Jeff Jarvis has returned to the hornets nest he stirred up earlier in the week when he asked in his Guardian column: “Who needs critics?” A follow-up post on his Buzzmachine blog is headed: “First thing we do, let’s kill all the critics.”
By a coincidence, this came in the week when Time Out’s six monthly ABC figures showed a year-on-year rise in circulation from 88,851 to 92,233. The Press Gazette sees this as justification of the bold step of putting its London listings on line.
Some, it seems, do still want to find out what the critics have to say. Far from cannibalising its paper readership Time Out has increased its sales by putting content on line.
To recap, this is how Jarvis stated his column on Monday:
Who needs critics, anyway? Not the producers of The Da Vinci Code, who launched a gigahit without showing the movie to critics much in advance. Not the latest Pirates of the Caribbean, which was deep-sixed by professional scribes – who as a group gave it only 52 out of 100 points, as calculated by RottenTomatoes.com – while the critics who count, the ones with tickets in hand, gave the sequel the biggest three-day box office in US history. Not newspapers in the US, which are laying off critics and refusing to send many of those left to soak up PR and parties at television critics’ junkets to Hollywood.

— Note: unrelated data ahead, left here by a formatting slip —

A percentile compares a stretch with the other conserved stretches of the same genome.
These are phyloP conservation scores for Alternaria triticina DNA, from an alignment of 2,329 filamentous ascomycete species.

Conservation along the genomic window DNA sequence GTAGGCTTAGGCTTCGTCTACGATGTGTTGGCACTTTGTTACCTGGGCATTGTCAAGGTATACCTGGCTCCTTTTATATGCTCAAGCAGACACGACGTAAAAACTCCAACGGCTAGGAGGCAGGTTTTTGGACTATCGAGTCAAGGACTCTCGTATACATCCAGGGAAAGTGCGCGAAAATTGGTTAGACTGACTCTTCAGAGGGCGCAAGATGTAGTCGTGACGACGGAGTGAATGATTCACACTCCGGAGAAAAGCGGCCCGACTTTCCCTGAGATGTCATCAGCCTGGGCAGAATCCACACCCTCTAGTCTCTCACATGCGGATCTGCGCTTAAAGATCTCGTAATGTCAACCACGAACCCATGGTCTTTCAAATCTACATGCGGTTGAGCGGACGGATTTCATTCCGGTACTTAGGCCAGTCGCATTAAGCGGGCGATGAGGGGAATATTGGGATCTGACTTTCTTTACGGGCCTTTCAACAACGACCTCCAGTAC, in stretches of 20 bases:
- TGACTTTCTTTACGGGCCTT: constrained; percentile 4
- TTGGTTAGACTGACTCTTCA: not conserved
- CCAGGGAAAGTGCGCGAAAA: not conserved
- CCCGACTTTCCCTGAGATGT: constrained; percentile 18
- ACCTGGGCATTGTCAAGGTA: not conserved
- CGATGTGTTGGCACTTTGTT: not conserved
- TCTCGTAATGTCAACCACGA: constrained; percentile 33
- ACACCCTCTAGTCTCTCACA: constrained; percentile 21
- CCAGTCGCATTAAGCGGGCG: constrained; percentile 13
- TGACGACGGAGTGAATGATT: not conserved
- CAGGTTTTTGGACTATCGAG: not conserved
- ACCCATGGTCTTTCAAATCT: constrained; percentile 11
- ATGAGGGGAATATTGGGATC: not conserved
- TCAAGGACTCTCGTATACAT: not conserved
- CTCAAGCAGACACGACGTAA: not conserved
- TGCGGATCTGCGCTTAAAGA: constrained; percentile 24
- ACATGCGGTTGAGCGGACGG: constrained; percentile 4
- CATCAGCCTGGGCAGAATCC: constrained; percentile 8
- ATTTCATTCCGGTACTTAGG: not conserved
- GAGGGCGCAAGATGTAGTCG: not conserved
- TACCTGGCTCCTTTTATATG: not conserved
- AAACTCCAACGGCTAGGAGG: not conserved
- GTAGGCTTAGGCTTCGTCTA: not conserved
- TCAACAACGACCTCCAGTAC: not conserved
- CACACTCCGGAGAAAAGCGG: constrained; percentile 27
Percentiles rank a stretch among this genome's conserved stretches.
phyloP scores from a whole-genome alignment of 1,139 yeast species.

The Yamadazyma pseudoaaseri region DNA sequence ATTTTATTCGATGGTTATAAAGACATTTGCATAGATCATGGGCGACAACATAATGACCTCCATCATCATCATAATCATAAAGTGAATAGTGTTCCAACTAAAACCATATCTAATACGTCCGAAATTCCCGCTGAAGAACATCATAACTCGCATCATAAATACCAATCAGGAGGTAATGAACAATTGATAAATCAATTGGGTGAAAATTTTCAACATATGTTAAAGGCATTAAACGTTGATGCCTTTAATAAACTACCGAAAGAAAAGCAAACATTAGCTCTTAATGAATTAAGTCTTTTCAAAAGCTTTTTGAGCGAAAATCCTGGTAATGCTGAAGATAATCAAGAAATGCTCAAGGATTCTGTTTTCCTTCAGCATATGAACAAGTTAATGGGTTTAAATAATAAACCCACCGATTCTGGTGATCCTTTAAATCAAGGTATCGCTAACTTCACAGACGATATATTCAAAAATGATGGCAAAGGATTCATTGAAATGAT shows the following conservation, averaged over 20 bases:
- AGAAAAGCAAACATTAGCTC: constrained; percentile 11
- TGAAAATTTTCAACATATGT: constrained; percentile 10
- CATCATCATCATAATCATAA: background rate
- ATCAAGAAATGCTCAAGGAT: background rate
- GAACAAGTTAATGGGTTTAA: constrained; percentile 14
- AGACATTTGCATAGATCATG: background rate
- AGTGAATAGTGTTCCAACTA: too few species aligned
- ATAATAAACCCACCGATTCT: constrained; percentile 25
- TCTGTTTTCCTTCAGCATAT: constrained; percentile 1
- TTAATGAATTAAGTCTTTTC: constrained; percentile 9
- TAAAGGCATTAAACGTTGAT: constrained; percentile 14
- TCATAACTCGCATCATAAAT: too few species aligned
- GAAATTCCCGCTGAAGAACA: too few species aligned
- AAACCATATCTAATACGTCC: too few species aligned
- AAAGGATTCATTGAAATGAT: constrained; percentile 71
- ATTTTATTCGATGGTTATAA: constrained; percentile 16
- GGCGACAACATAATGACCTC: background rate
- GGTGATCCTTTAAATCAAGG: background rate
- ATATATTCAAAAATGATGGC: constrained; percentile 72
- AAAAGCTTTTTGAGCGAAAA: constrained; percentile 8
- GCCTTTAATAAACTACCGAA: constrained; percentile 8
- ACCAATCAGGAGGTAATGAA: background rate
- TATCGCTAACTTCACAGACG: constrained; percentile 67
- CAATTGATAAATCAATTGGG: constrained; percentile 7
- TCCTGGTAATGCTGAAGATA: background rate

Jarvis does see a changed role for critics but his habit of providing a controversial “sound bite” does tend to obscure his arguments.
The response has been mixed, with some critics becoming very defensive and others more thoughtful. The comment which has brought a renewed attack from Jarvis is a letter to the Poynter Institute’s Blogger, Romenesco, from Margaret A McGurk of the Cincinnati Enquirer. She wrote:
In 10 years of reviewing films, I never found a single colleague who considered stars (or 1-10 scales, or boxes of popcorn or whatever grading gimmick) to be anything but an abomination. They are worse than meaningless; they are dishonest.
And Jarvis responded:
Iâ€™m finding critics so hard to take. And I was one. This Romenekso letter from Margaret A. McGurk of the Cincinnati Enquirer typifies the snotty, isolated, egotistical, haughty uselessness of them. She writes condemning star ratings for movies (though she gives them herself).
All good knockabout stuff. A more measured view has come from the Wall Street Journal’s Joe Morgenstern, who is quoted in the Guardian’s film and music section yesterday saying:
I don’t mind being an authority figure, but I like the idea of having to earn it. More than ever, if we want to enjoy our status, we’ve got to have something original to say. I think it’s good for a critic to have to stay on his toes.
Somewhere in all this there is a lesson for print publishers. Time Out’s figures suggests that a trusted brand benefits from online as a part of the package.